I am reading the first book of Arnaldur Indriðason, Sons of Dust, who is an amazing Icelandic writer of crime fiction. I just finished the first season of Designated Survivor. I love it when I can’t go to bed because I have to finish a book or watch the next episode of a series. I am trying, in my books, to get the reader hooked and desperate to learn the secret, hence why I try to introduce mystery into the novels.

What are you planning next on the literary front? And do you have real concerns for 2025 and beyond?

Volume 2: Those Who Have the Mark will be out this month, and I am already writing the third. I hope to publish the third book next year, and the fourth one in 2021. I have to rush and finish the series before 2025! More seriously, I have tremendous concerns for the world we are damaging for our children, but I believe in them. The next generation sees the world differently, they are resilient and creative, and they will hopefully find the solutions where we have failed so far.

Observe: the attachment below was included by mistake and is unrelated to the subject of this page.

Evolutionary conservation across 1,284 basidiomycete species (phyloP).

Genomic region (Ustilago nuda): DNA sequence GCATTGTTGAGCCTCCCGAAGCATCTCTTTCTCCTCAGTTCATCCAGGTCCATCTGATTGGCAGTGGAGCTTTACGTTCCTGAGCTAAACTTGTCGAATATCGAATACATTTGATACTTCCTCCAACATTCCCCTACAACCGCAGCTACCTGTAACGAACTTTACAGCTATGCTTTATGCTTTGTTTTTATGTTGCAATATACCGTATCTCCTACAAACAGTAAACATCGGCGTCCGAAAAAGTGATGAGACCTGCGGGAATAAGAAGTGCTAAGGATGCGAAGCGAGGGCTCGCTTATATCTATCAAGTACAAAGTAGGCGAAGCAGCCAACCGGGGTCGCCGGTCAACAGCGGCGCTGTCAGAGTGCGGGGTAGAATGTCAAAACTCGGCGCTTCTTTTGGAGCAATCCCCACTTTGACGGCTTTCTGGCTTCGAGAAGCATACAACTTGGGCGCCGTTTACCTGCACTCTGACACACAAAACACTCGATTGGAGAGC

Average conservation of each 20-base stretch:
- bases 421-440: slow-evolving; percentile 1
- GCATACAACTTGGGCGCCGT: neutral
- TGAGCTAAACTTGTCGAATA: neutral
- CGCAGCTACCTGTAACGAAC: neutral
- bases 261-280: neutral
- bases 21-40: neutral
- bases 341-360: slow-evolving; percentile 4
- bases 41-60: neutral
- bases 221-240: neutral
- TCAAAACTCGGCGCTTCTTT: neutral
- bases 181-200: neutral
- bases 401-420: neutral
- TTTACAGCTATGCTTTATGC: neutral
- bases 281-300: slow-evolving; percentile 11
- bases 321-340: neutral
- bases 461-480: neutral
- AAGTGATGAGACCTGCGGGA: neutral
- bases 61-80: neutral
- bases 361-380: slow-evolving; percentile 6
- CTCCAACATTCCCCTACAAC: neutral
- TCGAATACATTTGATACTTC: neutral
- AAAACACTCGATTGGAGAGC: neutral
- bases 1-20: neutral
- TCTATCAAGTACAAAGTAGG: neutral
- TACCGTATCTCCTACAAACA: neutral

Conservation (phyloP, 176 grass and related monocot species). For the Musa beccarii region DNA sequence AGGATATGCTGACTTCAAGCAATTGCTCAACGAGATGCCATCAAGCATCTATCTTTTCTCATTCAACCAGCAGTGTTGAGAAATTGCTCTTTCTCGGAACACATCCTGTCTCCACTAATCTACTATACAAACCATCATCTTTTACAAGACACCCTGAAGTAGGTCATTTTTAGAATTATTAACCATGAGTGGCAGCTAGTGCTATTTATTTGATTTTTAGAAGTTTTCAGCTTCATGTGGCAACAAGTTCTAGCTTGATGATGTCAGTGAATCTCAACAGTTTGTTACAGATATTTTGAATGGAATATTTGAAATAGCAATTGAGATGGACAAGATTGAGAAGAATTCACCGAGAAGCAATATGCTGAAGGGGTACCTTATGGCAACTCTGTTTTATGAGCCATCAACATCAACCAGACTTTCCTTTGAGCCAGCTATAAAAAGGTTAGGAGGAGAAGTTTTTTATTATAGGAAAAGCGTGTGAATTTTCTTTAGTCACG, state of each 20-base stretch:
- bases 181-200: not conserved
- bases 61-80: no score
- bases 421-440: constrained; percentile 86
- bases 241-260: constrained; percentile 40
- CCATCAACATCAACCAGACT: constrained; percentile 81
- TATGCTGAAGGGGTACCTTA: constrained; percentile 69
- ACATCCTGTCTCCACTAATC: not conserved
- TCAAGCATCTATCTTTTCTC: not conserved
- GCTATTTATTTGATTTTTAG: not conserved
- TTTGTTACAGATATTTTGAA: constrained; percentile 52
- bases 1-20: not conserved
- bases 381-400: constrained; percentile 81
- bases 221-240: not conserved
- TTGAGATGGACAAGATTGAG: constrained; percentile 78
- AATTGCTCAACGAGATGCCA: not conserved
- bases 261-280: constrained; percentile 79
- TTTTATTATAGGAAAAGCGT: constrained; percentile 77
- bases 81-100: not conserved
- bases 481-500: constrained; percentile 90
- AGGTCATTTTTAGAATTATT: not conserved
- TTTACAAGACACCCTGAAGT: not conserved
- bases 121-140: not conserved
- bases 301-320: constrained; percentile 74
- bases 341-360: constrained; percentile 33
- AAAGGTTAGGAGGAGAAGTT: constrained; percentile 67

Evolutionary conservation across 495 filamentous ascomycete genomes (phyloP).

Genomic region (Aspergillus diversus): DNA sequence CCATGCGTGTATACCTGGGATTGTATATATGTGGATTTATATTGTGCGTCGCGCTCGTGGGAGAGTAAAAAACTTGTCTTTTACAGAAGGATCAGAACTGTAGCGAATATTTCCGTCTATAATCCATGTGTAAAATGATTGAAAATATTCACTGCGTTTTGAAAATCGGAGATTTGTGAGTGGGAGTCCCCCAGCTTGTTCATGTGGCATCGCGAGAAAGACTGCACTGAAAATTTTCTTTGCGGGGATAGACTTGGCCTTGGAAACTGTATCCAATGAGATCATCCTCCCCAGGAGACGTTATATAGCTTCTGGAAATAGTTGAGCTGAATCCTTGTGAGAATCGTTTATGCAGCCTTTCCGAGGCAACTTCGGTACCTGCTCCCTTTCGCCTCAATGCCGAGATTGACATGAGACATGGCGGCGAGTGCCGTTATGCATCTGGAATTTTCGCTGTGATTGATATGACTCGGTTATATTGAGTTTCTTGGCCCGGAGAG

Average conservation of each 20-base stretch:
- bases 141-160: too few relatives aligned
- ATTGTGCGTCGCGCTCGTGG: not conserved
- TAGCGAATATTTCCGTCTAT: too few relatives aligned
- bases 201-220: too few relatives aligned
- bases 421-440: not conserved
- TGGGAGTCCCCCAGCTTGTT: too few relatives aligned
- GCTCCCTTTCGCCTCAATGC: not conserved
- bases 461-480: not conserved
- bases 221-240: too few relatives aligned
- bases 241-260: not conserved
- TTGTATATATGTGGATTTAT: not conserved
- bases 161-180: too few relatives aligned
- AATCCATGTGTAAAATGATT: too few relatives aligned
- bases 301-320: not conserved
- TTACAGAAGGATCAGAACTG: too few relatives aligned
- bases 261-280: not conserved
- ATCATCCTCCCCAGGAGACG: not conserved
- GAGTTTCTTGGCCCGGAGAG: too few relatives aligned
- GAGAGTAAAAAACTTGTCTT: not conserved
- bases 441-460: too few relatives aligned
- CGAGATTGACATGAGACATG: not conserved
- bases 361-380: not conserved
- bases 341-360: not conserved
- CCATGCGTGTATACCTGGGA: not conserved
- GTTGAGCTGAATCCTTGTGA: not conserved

About Alexandra L. Yates:

Alexandra L. Yates started her career in finance working for a number of major international companies in France, Germany and the UK. After the birth of her two children, she was inspired to join an international NGO in Amsterdam and help make the world a better place for them to live. Now, she is embracing a new challenge through writing, and her debut novel is dedicated to all those fighting to save the planet. She currently resides in the canton of Vaud in Switzerland with her husband and children.